The term Paramount Datu or Paramount ruler is a term applied by historians to describe the highest ranking political authorities in the largest lowland polities (see: Barangay state) or inter-polity alliance groups in early Philippine history, most notably those in Maynila, Tondo, Confederation of Madja-as in Panay, Pangasinan, Cebu, Bohol, Butuan, Cotabato, and Sulu.
Fragmented ethnic groups established several polities formed by the assimilation of several small political units known as barangay each headed by a Datu, who was then answerable to a Rajah or a Lakan, who headed the city state.

Kedatuan of Dapitan

Bohol
In large coastal polities such as those in Maynila, Tondo, Pangasinan, Cebu, Panay, Bohol, Butuan, Cotabato, Lanao, and Sulu, several datus brought their loyalty-groups, referred to as "barangays" or "dulohan", into compact settlements which allowed greater degrees of cooperation and economic specialization.
Datu

Timawa

Mangayawcommon peoplesraids
These settlements were characterized by a three-tier social structure, which, while slightly different between different cultures and polities, generally included a slave class (alipin/oripun), a class of commoners (timawa), and at the apex, an aristocratic or "noble" class.
They were originally descendants or illegitimate children of the datu by commoner wives or uripon concubines, or the illegitimate children of the binokot princesses.

Rajahnate of Butuan

ButuanButuanonsDewata
In large coastal polities such as those in Maynila, Tondo, Pangasinan, Cebu, Panay, Bohol, Butuan, Cotabato, Lanao, and Sulu, several datus brought their loyalty-groups, referred to as "barangays" or "dulohan", into compact settlements which allowed greater degrees of cooperation and economic specialization.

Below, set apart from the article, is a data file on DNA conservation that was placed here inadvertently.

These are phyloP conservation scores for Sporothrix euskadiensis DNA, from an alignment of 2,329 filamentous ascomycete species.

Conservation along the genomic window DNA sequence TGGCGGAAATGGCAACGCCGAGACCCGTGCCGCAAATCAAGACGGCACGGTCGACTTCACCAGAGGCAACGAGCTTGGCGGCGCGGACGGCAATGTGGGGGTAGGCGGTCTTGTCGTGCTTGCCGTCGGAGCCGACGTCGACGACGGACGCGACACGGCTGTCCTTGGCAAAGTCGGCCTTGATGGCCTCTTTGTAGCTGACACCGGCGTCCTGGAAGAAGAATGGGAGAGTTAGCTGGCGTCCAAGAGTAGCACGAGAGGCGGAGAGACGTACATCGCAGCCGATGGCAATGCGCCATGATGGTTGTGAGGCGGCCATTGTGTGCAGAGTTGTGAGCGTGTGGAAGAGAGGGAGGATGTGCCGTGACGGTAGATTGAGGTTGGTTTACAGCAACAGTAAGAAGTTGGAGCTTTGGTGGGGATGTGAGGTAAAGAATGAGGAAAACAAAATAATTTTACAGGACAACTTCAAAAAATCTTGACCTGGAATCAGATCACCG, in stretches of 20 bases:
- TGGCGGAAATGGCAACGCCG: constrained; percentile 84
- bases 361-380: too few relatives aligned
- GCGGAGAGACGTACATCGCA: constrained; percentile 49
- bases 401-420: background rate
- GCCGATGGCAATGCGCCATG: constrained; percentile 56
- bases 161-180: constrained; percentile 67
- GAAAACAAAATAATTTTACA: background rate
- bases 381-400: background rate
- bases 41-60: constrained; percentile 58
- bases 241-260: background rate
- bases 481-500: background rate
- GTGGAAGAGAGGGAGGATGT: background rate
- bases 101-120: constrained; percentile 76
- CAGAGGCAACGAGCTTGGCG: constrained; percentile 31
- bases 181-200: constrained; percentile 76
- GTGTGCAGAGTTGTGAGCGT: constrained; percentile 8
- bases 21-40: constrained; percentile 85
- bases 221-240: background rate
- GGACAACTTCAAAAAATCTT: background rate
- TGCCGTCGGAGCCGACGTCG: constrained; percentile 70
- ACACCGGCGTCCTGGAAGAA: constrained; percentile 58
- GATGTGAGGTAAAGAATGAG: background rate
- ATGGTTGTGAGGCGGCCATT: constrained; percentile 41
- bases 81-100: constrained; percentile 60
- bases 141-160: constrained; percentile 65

Another alternative is that the name derives from Datu Bantuan, possibly a former datu of the region.

Nobility

noblemannoblenobles
These settlements were characterized by a three-tier social structure, which, while slightly different between different cultures and polities, generally included a slave class (alipin/oripun), a class of commoners (timawa), and at the apex, an aristocratic or "noble" class.
Since ancient times, Datu was the common title of a chief or monarch of the many pre-colonial principalities and sovereign dominions throughout the isles; in some areas the term Apo was also used.

Subanon people

SubanonSubanenSubanons
In such cases, datus of these barangays would then select the most senior or most respected among them to serve as what scolars call a "paramount leader, or "paramount datu." The titles used by such paramount datu changed from case to case, but some of the most prominent examples were: Sultan in the most Islamized areas of Mindanao; Lakan among the Tagalog people; Thimuay among the Subanen people; Rajah in polities which traded extensively with Indonesia and Malaysia; or simply Datu in some areas of Mindanao and the Visayas.
The title of datu was used occasionally in the past during the Sultanate.

Rajahnate of Maynila

MaynilaManilaSelurong